[Pictured: Striking miners in Ward, West Virginia dated August 4, 1931.]
While penny restaurants first came to be in the late 19th century, they rose to particular significance during the Great Depression. Bernarr Macfadden, who is credited as being one of the founders of American fitness culture, ran the most well-known penny restaurants in New York, using proceeds from his magazines to open several restaurants that would offer food staples like prunes and whole wheat bread for just a penny—Macfadden famously thought of white flour as poison. His penny restaurant on West 44th Street had four floors: one that offered fine dining, two where customers could eat at tables, and one where customers could stand and eat.
[Pictured: Menu of “Penny Restaurant” offering a measure of relief.]
Beginning in 1930, organizations like the Salvation Army amped up their operations as the economic downturn became more severe, and began offering more people free dinner and lodging. However, patrons of the Salvation Army usually had to listen to a sermon before they could eat dinner, and some people started avoiding the shelters because of the religious undertones. Instead, many people took to shanty towns or even slept in smoke shops.
[Pictured: A dormitory for homeless unemployed persons in New York City dated May 12, 1930.]
Four years after the stock market crashed in 1929, about 25% of the U.S. workforce was unemployed. Even white collar professionals like doctors and lawyers experienced their incomes drop by as much as 40%. Although unemployment was all too common, the number of married women in the workforce actually rose during the Great Depression as families looked to add an extra wage-earner. However, many people criticized women for taking jobs while so many men struggled to find work of their own.
[Pictured: Signs showing depressed wage scales circa 1935.]
In the early 1930s, Chicago’s unemployment councils had 22,000 members while the Chicago Workers’ Committee on Unemployment had 25,000 members in 1932. Chicago’s unemployment councils would frequently hold protests to stop evictions. People would meet at Washington Park and then march over to the site of an eviction. These protests could draw thousands of people, and the march over from Washington Park would often attract even more onlookers. The protests were sometimes successful, with landlords and police deciding eviction wasn’t worth the trouble.
[Pictured: A demonstration of 20,000 unemployed workers in Chicago’s Grant Park dated October 31, 1932.]
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In this photograph, protesters gathered as the New York City Marshal evicted four households from the “Paradise Alley” colony of artists and poets located at Avenue A and 11th Street on the Lower East Side in Manhattan. Those evicted included sculptor Jean Dellasser and artist Lee Hager. About 500 unemployed people protested the evictions and attempted to move the residents’ furniture back into their homes. Police reserves were eventually called to break up riots.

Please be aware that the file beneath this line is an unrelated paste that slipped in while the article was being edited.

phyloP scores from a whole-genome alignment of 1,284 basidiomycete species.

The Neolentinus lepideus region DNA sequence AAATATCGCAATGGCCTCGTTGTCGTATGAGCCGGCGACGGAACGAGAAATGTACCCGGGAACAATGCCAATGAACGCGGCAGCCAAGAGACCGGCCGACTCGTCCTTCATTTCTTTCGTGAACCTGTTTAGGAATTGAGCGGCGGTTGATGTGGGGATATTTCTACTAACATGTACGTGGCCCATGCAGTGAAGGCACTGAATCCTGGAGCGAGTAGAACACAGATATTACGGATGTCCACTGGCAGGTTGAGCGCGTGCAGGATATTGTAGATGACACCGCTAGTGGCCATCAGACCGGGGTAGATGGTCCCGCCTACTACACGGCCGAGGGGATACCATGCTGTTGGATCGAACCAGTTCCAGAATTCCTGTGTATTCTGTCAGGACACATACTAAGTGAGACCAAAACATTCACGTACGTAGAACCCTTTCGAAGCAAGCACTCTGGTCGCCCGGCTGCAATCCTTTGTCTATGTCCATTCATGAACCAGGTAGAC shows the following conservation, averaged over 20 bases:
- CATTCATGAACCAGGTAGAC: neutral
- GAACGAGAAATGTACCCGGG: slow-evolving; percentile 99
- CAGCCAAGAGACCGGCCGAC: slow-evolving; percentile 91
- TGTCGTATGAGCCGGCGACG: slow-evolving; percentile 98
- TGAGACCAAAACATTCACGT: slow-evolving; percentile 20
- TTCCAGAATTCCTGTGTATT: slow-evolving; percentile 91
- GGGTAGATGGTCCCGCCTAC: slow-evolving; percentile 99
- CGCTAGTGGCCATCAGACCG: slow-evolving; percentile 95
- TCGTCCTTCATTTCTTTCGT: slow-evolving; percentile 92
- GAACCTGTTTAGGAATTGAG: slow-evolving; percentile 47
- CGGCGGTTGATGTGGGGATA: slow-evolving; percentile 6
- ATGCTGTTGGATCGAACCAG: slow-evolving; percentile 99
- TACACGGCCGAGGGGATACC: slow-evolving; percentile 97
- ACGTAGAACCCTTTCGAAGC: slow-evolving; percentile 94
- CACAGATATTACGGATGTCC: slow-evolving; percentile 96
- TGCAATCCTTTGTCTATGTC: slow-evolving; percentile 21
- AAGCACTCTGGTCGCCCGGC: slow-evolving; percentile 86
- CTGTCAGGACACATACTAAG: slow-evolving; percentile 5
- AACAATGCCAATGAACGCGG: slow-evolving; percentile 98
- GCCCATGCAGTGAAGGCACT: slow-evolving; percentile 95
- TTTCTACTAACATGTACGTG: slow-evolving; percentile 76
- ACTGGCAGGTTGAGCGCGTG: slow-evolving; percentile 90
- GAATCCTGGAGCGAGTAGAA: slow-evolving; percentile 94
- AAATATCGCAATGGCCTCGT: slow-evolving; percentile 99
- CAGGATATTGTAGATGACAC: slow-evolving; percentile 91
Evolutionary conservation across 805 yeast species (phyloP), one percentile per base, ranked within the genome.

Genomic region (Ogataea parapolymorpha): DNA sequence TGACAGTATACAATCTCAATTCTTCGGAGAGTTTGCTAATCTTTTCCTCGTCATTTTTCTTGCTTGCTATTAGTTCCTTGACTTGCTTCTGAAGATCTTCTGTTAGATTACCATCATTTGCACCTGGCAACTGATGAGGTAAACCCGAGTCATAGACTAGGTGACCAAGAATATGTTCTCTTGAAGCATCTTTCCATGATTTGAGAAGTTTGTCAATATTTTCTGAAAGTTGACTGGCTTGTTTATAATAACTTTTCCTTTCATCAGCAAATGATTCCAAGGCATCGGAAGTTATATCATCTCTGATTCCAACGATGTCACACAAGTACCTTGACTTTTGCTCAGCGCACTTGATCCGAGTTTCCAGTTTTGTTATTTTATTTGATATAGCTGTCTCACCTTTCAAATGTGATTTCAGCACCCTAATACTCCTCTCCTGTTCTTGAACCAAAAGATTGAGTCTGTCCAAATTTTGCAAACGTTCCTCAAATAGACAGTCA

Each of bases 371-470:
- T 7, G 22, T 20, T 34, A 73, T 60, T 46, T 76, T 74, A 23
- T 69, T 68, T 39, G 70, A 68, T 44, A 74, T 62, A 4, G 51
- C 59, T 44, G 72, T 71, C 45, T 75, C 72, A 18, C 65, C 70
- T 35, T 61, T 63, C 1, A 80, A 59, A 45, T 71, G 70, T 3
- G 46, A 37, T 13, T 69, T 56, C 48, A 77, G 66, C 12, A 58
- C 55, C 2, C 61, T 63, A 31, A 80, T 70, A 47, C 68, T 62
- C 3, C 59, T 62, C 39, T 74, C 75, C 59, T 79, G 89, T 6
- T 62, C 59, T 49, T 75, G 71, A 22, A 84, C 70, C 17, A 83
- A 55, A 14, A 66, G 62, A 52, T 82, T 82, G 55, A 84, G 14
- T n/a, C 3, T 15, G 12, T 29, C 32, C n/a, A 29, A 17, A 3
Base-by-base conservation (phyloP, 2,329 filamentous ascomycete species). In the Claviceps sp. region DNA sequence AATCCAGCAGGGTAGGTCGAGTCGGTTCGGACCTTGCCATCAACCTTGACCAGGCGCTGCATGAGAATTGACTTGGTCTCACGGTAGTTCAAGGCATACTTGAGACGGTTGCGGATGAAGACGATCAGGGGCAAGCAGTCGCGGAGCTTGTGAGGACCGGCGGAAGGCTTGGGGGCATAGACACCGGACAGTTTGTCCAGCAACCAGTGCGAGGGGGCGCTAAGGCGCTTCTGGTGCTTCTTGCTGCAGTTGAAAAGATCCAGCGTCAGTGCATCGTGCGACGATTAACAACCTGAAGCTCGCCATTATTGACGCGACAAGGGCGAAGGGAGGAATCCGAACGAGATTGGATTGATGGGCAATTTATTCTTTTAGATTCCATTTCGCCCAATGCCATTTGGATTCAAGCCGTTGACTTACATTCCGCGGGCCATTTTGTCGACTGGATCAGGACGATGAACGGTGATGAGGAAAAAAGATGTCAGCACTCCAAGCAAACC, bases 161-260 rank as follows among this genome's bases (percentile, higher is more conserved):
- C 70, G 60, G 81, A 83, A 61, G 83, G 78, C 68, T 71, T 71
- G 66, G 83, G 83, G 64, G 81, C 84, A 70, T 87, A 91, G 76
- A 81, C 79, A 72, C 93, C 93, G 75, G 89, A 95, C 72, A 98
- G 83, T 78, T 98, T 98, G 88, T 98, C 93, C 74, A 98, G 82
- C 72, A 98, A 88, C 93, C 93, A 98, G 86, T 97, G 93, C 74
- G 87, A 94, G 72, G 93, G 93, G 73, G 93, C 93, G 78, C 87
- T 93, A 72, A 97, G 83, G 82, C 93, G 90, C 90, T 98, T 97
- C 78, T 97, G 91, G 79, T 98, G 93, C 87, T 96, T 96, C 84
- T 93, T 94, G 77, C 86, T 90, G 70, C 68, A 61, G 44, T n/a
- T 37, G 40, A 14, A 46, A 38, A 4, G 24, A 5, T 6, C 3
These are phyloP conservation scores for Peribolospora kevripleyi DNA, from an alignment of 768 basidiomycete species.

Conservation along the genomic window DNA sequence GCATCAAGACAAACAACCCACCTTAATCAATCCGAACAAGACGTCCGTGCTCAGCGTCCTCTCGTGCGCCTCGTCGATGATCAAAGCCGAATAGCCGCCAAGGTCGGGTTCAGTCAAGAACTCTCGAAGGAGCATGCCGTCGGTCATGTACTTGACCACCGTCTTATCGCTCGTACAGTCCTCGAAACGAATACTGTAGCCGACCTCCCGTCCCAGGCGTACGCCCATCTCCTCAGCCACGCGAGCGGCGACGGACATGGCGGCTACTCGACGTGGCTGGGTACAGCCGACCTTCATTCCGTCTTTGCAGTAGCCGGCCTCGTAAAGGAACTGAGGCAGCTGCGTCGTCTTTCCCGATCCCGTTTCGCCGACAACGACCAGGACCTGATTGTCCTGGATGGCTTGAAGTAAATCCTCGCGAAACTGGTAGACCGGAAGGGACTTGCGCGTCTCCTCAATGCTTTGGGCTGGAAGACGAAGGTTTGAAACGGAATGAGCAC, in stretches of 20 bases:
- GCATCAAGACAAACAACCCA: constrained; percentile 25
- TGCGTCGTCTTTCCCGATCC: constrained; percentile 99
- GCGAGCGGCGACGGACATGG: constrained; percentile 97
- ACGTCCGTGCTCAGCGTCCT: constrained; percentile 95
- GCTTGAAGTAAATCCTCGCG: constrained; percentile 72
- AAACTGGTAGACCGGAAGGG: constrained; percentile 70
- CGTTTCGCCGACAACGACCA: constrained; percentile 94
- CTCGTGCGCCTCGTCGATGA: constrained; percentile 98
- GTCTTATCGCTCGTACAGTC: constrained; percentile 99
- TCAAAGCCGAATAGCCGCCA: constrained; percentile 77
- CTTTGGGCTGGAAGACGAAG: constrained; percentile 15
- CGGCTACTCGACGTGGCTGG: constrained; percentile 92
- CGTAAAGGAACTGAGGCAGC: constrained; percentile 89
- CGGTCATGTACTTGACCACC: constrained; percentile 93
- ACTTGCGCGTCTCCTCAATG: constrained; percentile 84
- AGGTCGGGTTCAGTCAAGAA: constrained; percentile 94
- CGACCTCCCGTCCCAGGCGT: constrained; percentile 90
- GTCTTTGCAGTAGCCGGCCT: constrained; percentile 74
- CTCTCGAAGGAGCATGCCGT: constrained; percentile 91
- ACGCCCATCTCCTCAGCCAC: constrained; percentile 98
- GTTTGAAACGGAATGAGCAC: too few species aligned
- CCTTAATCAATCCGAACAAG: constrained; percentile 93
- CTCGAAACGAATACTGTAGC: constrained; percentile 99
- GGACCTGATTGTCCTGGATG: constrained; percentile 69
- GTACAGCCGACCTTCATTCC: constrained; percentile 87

[Pictured: An eviction protest in New York City dated Jan. 11, 1933.]
During the Great Depression, children often worked both inside and outside the home: babysitting, cleaning houses, shining shoes, delivering papers, and picking crops. But the overall lack of jobs actually led to children and teenagers staying in school for longer than ever before, and high school became a normal teenage rite of passage for the first time. A record-breaking 65% of teenagers attended high school in 1936.
[Pictured: Youth chopping packing boxes for kitchen stove fuel in New York City.]
In the early years of the Great Depression when a farm was foreclosed on in Iowa, farmers and neighbors would frequently attend foreclosure auctions to intimidate potential buyers in the hopes that the farm equipment could be purchased for a low price and returned to its owners. Nevertheless, between 1930 and 1935, about 750,000 farms disappeared through foreclosure or bankruptcy sales.
[Pictured: A foreclosure sale in Iowa in the early 1930s.]
As the Great Depression affected more and more American families, at the same time, the amount of time people spent listening to the radio increased, as the radio provided a low-cost escape from financial hardships as well as a way to keep up with the news. After he was sworn in in 1933, President Franklin D. Roosevelt began broadcasting his Fireside Chats, in which he sought to inform the public of his programs and current events.
[Pictured: A rural Michigan family listens to their radio in August 1930.]
In this photograph, 500 “hunger marchers” descended on Boston Common to encourage the state’s government to support relief measures, including unemployment insurance. Hunger marches originated in the United Kingdom in the 20th century but became widespread in the United States during the Great Depression as the unemployed grew increasingly frustrated with the economic, political, and social norms of the time. In Massachusetts, these protests often happened on either the Boston Common or near the State House.
[Pictured: "Hunger Marchers" protest on Boston Common on May 2, 1932.]